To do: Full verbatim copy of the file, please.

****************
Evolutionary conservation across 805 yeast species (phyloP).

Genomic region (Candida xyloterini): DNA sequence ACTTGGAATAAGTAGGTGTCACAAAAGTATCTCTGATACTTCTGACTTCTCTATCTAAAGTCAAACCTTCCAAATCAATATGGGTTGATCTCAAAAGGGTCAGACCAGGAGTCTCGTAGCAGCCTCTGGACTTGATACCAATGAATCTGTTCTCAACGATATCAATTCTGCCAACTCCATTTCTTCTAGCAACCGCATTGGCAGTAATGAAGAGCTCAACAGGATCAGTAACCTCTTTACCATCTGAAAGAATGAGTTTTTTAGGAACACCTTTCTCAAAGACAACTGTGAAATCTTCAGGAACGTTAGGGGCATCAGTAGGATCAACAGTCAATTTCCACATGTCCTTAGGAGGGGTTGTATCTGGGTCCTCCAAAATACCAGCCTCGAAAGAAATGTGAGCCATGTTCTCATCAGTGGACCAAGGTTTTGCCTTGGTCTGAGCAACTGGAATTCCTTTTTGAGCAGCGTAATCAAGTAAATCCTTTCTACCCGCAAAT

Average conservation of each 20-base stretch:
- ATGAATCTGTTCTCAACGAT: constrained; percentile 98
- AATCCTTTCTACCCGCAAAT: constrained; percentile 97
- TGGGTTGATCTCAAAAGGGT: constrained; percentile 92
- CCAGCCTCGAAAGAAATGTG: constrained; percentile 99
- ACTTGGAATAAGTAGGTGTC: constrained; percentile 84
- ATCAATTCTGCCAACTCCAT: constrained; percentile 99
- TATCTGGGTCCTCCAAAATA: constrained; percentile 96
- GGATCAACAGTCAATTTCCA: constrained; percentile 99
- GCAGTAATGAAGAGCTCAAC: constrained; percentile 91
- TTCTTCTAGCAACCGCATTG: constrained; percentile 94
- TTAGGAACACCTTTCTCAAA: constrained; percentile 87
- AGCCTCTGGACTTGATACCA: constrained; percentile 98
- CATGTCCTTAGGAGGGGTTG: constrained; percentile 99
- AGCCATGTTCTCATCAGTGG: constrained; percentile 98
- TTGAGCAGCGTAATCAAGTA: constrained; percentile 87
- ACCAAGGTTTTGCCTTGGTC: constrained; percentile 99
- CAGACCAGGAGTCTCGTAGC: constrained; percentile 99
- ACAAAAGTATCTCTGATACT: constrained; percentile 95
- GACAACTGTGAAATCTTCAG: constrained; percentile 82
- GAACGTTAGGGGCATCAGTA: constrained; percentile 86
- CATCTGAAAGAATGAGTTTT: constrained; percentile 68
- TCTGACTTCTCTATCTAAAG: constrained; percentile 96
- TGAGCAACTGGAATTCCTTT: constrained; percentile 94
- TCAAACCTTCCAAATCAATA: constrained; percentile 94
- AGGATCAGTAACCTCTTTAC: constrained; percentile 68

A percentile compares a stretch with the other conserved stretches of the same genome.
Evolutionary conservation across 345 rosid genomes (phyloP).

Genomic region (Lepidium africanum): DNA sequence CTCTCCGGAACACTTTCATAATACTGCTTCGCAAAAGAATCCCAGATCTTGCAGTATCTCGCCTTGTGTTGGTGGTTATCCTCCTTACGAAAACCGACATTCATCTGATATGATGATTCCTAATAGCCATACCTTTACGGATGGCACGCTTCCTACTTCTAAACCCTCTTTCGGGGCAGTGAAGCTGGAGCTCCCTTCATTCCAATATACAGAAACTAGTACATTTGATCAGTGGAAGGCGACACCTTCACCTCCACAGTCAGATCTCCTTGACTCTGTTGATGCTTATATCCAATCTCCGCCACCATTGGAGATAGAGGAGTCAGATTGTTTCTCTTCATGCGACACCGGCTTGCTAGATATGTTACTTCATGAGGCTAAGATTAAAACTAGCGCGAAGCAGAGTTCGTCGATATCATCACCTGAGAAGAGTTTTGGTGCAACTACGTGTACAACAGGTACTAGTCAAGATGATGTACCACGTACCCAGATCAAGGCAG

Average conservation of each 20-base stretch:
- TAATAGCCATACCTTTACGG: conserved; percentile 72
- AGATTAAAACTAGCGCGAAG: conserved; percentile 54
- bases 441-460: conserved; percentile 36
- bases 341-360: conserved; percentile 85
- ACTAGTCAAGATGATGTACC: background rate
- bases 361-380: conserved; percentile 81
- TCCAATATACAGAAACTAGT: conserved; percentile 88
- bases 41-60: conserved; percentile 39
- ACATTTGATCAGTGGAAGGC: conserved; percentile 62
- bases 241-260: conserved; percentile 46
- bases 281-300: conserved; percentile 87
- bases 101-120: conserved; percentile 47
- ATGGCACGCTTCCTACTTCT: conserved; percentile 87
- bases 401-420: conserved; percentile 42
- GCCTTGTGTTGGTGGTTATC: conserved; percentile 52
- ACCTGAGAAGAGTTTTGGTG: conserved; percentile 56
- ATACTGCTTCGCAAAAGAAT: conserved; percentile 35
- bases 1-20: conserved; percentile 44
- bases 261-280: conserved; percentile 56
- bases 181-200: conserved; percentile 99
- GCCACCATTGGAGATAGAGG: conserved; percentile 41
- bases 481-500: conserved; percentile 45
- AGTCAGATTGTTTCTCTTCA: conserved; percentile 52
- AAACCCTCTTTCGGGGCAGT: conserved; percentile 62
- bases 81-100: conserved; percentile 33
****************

Evolutionary conservation across 805 yeast species (phyloP).

Genomic region (Candida xyloterini): DNA sequence ACTTGGAATAAGTAGGTGTCACAAAAGTATCTCTGATACTTCTGACTTCTCTATCTAAAGTCAAACCTTCCAAATCAATATGGGTTGATCTCAAAAGGGTCAGACCAGGAGTCTCGTAGCAGCCTCTGGACTTGATACCAATGAATCTGTTCTCAACGATATCAATTCTGCCAACTCCATTTCTTCTAGCAACCGCATTGGCAGTAATGAAGAGCTCAACAGGATCAGTAACCTCTTTACCATCTGAAAGAATGAGTTTTTTAGGAACACCTTTCTCAAAGACAACTGTGAAATCTTCAGGAACGTTAGGGGCATCAGTAGGATCAACAGTCAATTTCCACATGTCCTTAGGAGGGGTTGTATCTGGGTCCTCCAAAATACCAGCCTCGAAAGAAATGTGAGCCATGTTCTCATCAGTGGACCAAGGTTTTGCCTTGGTCTGAGCAACTGGAATTCCTTTTTGAGCAGCGTAATCAAGTAAATCCTTTCTACCCGCAAAT

Average conservation of each 20-base stretch:
- ATGAATCTGTTCTCAACGAT: constrained; percentile 98
- AATCCTTTCTACCCGCAAAT: constrained; percentile 97
- TGGGTTGATCTCAAAAGGGT: constrained; percentile 92
- CCAGCCTCGAAAGAAATGTG: constrained; percentile 99
- ACTTGGAATAAGTAGGTGTC: constrained; percentile 84
- ATCAATTCTGCCAACTCCAT: constrained; percentile 99
- TATCTGGGTCCTCCAAAATA: constrained; percentile 96
- GGATCAACAGTCAATTTCCA: constrained; percentile 99
- GCAGTAATGAAGAGCTCAAC: constrained; percentile 91
- TTCTTCTAGCAACCGCATTG: constrained; percentile 94
- TTAGGAACACCTTTCTCAAA: constrained; percentile 87
- AGCCTCTGGACTTGATACCA: constrained; percentile 98
- CATGTCCTTAGGAGGGGTTG: constrained; percentile 99
- AGCCATGTTCTCATCAGTGG: constrained; percentile 98
- TTGAGCAGCGTAATCAAGTA: constrained; percentile 87
- ACCAAGGTTTTGCCTTGGTC: constrained; percentile 99
- CAGACCAGGAGTCTCGTAGC: constrained; percentile 99
- ACAAAAGTATCTCTGATACT: constrained; percentile 95
- GACAACTGTGAAATCTTCAG: constrained; percentile 82
- GAACGTTAGGGGCATCAGTA: constrained; percentile 86
- CATCTGAAAGAATGAGTTTT: constrained; percentile 68
- TCTGACTTCTCTATCTAAAG: constrained; percentile 96
- TGAGCAACTGGAATTCCTTT: constrained; percentile 94
- TCAAACCTTCCAAATCAATA: constrained; percentile 94
- AGGATCAGTAACCTCTTTAC: constrained; percentile 68

A percentile compares a stretch with the other conserved stretches of the same genome.
Evolutionary conservation across 345 rosid genomes (phyloP).

Genomic region (Lepidium africanum): DNA sequence CTCTCCGGAACACTTTCATAATACTGCTTCGCAAAAGAATCCCAGATCTTGCAGTATCTCGCCTTGTGTTGGTGGTTATCCTCCTTACGAAAACCGACATTCATCTGATATGATGATTCCTAATAGCCATACCTTTACGGATGGCACGCTTCCTACTTCTAAACCCTCTTTCGGGGCAGTGAAGCTGGAGCTCCCTTCATTCCAATATACAGAAACTAGTACATTTGATCAGTGGAAGGCGACACCTTCACCTCCACAGTCAGATCTCCTTGACTCTGTTGATGCTTATATCCAATCTCCGCCACCATTGGAGATAGAGGAGTCAGATTGTTTCTCTTCATGCGACACCGGCTTGCTAGATATGTTACTTCATGAGGCTAAGATTAAAACTAGCGCGAAGCAGAGTTCGTCGATATCATCACCTGAGAAGAGTTTTGGTGCAACTACGTGTACAACAGGTACTAGTCAAGATGATGTACCACGTACCCAGATCAAGGCAG

Average conservation of each 20-base stretch:
- TAATAGCCATACCTTTACGG: conserved; percentile 72
- AGATTAAAACTAGCGCGAAG: conserved; percentile 54
- bases 441-460: conserved; percentile 36
- bases 341-360: conserved; percentile 85
- ACTAGTCAAGATGATGTACC: background rate
- bases 361-380: conserved; percentile 81
- TCCAATATACAGAAACTAGT: conserved; percentile 88
- bases 41-60: conserved; percentile 39
- ACATTTGATCAGTGGAAGGC: conserved; percentile 62
- bases 241-260: conserved; percentile 46
- bases 281-300: conserved; percentile 87
- bases 101-120: conserved; percentile 47
- ATGGCACGCTTCCTACTTCT: conserved; percentile 87
- bases 401-420: conserved; percentile 42
- GCCTTGTGTTGGTGGTTATC: conserved; percentile 52
- ACCTGAGAAGAGTTTTGGTG: conserved; percentile 56
- ATACTGCTTCGCAAAAGAAT: conserved; percentile 35
- bases 1-20: conserved; percentile 44
- bases 261-280: conserved; percentile 56
- bases 181-200: conserved; percentile 99
- GCCACCATTGGAGATAGAGG: conserved; percentile 41
- bases 481-500: conserved; percentile 45
- AGTCAGATTGTTTCTCTTCA: conserved; percentile 52
- AAACCCTCTTTCGGGGCAGT: conserved; percentile 62
- bases 81-100: conserved; percentile 33